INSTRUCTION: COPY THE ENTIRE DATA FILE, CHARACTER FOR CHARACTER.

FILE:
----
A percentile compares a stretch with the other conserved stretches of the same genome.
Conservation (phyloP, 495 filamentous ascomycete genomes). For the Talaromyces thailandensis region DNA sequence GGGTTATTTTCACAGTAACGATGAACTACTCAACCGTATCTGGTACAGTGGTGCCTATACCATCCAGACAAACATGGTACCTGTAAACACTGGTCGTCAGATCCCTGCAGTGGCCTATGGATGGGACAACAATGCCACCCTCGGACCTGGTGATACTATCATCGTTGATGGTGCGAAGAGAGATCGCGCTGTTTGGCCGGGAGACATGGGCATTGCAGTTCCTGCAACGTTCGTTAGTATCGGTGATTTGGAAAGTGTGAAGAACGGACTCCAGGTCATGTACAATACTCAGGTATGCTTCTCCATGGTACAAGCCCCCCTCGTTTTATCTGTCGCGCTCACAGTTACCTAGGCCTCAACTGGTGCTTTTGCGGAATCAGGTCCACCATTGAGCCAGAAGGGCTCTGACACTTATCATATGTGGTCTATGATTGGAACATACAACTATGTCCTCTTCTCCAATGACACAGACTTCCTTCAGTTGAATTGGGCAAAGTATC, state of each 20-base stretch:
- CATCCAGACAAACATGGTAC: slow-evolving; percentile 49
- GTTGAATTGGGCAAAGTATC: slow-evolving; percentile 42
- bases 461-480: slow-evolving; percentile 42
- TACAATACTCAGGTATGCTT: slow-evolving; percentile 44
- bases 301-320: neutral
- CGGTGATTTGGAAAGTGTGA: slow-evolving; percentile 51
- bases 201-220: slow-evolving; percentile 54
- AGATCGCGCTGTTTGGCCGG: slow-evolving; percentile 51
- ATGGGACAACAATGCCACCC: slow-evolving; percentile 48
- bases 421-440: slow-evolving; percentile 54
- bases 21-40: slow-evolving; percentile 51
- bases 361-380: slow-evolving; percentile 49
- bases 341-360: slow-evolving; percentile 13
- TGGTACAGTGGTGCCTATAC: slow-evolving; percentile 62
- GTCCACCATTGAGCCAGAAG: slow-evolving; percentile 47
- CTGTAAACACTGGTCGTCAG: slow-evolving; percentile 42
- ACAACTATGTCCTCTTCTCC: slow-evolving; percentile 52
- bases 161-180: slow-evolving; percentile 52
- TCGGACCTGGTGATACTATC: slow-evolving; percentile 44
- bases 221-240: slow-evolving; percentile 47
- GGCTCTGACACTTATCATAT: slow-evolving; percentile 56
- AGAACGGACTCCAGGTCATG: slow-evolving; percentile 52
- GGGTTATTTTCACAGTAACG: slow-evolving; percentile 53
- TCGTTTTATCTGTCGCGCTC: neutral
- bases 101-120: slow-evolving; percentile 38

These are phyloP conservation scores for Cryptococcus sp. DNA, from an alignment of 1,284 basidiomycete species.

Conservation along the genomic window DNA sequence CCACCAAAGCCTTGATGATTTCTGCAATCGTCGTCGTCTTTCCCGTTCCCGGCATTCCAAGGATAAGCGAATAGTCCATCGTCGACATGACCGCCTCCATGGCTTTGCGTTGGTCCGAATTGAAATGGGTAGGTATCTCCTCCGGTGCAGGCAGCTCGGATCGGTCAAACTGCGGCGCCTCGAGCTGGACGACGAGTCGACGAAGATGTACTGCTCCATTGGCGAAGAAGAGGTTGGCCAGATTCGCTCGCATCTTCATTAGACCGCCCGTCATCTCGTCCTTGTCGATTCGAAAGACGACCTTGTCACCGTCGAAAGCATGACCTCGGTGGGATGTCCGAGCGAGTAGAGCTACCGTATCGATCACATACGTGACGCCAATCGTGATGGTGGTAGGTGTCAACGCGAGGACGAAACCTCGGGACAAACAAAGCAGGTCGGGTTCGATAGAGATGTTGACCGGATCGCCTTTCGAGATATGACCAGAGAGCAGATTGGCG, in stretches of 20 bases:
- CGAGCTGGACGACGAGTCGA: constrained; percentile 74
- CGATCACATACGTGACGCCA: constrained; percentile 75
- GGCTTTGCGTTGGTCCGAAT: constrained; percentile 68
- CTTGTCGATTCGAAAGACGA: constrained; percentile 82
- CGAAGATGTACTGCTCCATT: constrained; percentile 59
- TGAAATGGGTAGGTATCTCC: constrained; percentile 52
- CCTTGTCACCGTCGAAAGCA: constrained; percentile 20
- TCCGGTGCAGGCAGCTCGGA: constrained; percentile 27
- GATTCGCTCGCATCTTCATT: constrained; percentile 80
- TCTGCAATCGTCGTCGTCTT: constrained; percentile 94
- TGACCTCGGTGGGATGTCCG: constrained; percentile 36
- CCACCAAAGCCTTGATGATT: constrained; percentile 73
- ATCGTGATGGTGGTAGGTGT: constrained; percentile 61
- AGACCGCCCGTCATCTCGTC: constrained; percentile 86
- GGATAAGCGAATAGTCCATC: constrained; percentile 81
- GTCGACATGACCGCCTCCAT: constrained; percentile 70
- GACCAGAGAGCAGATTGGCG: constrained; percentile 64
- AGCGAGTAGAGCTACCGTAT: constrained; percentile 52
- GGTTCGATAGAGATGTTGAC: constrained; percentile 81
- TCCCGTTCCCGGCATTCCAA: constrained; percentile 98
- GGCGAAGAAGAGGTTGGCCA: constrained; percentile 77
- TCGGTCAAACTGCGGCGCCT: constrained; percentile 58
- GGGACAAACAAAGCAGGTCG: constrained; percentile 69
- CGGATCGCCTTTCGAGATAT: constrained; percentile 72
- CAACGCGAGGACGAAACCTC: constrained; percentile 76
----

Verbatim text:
A percentile compares a stretch with the other conserved stretches of the same genome.
Conservation (phyloP, 495 filamentous ascomycete genomes). For the Talaromyces thailandensis region DNA sequence GGGTTATTTTCACAGTAACGATGAACTACTCAACCGTATCTGGTACAGTGGTGCCTATACCATCCAGACAAACATGGTACCTGTAAACACTGGTCGTCAGATCCCTGCAGTGGCCTATGGATGGGACAACAATGCCACCCTCGGACCTGGTGATACTATCATCGTTGATGGTGCGAAGAGAGATCGCGCTGTTTGGCCGGGAGACATGGGCATTGCAGTTCCTGCAACGTTCGTTAGTATCGGTGATTTGGAAAGTGTGAAGAACGGACTCCAGGTCATGTACAATACTCAGGTATGCTTCTCCATGGTACAAGCCCCCCTCGTTTTATCTGTCGCGCTCACAGTTACCTAGGCCTCAACTGGTGCTTTTGCGGAATCAGGTCCACCATTGAGCCAGAAGGGCTCTGACACTTATCATATGTGGTCTATGATTGGAACATACAACTATGTCCTCTTCTCCAATGACACAGACTTCCTTCAGTTGAATTGGGCAAAGTATC, state of each 20-base stretch:
- CATCCAGACAAACATGGTAC: slow-evolving; percentile 49
- GTTGAATTGGGCAAAGTATC: slow-evolving; percentile 42
- bases 461-480: slow-evolving; percentile 42
- TACAATACTCAGGTATGCTT: slow-evolving; percentile 44
- bases 301-320: neutral
- CGGTGATTTGGAAAGTGTGA: slow-evolving; percentile 51
- bases 201-220: slow-evolving; percentile 54
- AGATCGCGCTGTTTGGCCGG: slow-evolving; percentile 51
- ATGGGACAACAATGCCACCC: slow-evolving; percentile 48
- bases 421-440: slow-evolving; percentile 54
- bases 21-40: slow-evolving; percentile 51
- bases 361-380: slow-evolving; percentile 49
- bases 341-360: slow-evolving; percentile 13
- TGGTACAGTGGTGCCTATAC: slow-evolving; percentile 62
- GTCCACCATTGAGCCAGAAG: slow-evolving; percentile 47
- CTGTAAACACTGGTCGTCAG: slow-evolving; percentile 42
- ACAACTATGTCCTCTTCTCC: slow-evolving; percentile 52
- bases 161-180: slow-evolving; percentile 52
- TCGGACCTGGTGATACTATC: slow-evolving; percentile 44
- bases 221-240: slow-evolving; percentile 47
- GGCTCTGACACTTATCATAT: slow-evolving; percentile 56
- AGAACGGACTCCAGGTCATG: slow-evolving; percentile 52
- GGGTTATTTTCACAGTAACG: slow-evolving; percentile 53
- TCGTTTTATCTGTCGCGCTC: neutral
- bases 101-120: slow-evolving; percentile 38

These are phyloP conservation scores for Cryptococcus sp. DNA, from an alignment of 1,284 basidiomycete species.

Conservation along the genomic window DNA sequence CCACCAAAGCCTTGATGATTTCTGCAATCGTCGTCGTCTTTCCCGTTCCCGGCATTCCAAGGATAAGCGAATAGTCCATCGTCGACATGACCGCCTCCATGGCTTTGCGTTGGTCCGAATTGAAATGGGTAGGTATCTCCTCCGGTGCAGGCAGCTCGGATCGGTCAAACTGCGGCGCCTCGAGCTGGACGACGAGTCGACGAAGATGTACTGCTCCATTGGCGAAGAAGAGGTTGGCCAGATTCGCTCGCATCTTCATTAGACCGCCCGTCATCTCGTCCTTGTCGATTCGAAAGACGACCTTGTCACCGTCGAAAGCATGACCTCGGTGGGATGTCCGAGCGAGTAGAGCTACCGTATCGATCACATACGTGACGCCAATCGTGATGGTGGTAGGTGTCAACGCGAGGACGAAACCTCGGGACAAACAAAGCAGGTCGGGTTCGATAGAGATGTTGACCGGATCGCCTTTCGAGATATGACCAGAGAGCAGATTGGCG, in stretches of 20 bases:
- CGAGCTGGACGACGAGTCGA: constrained; percentile 74
- CGATCACATACGTGACGCCA: constrained; percentile 75
- GGCTTTGCGTTGGTCCGAAT: constrained; percentile 68
- CTTGTCGATTCGAAAGACGA: constrained; percentile 82
- CGAAGATGTACTGCTCCATT: constrained; percentile 59
- TGAAATGGGTAGGTATCTCC: constrained; percentile 52
- CCTTGTCACCGTCGAAAGCA: constrained; percentile 20
- TCCGGTGCAGGCAGCTCGGA: constrained; percentile 27
- GATTCGCTCGCATCTTCATT: constrained; percentile 80
- TCTGCAATCGTCGTCGTCTT: constrained; percentile 94
- TGACCTCGGTGGGATGTCCG: constrained; percentile 36
- CCACCAAAGCCTTGATGATT: constrained; percentile 73
- ATCGTGATGGTGGTAGGTGT: constrained; percentile 61
- AGACCGCCCGTCATCTCGTC: constrained; percentile 86
- GGATAAGCGAATAGTCCATC: constrained; percentile 81
- GTCGACATGACCGCCTCCAT: constrained; percentile 70
- GACCAGAGAGCAGATTGGCG: constrained; percentile 64
- AGCGAGTAGAGCTACCGTAT: constrained; percentile 52
- GGTTCGATAGAGATGTTGAC: constrained; percentile 81
- TCCCGTTCCCGGCATTCCAA: constrained; percentile 98
- GGCGAAGAAGAGGTTGGCCA: constrained; percentile 77
- TCGGTCAAACTGCGGCGCCT: constrained; percentile 58
- GGGACAAACAAAGCAGGTCG: constrained; percentile 69
- CGGATCGCCTTTCGAGATAT: constrained; percentile 72
- CAACGCGAGGACGAAACCTC: constrained; percentile 76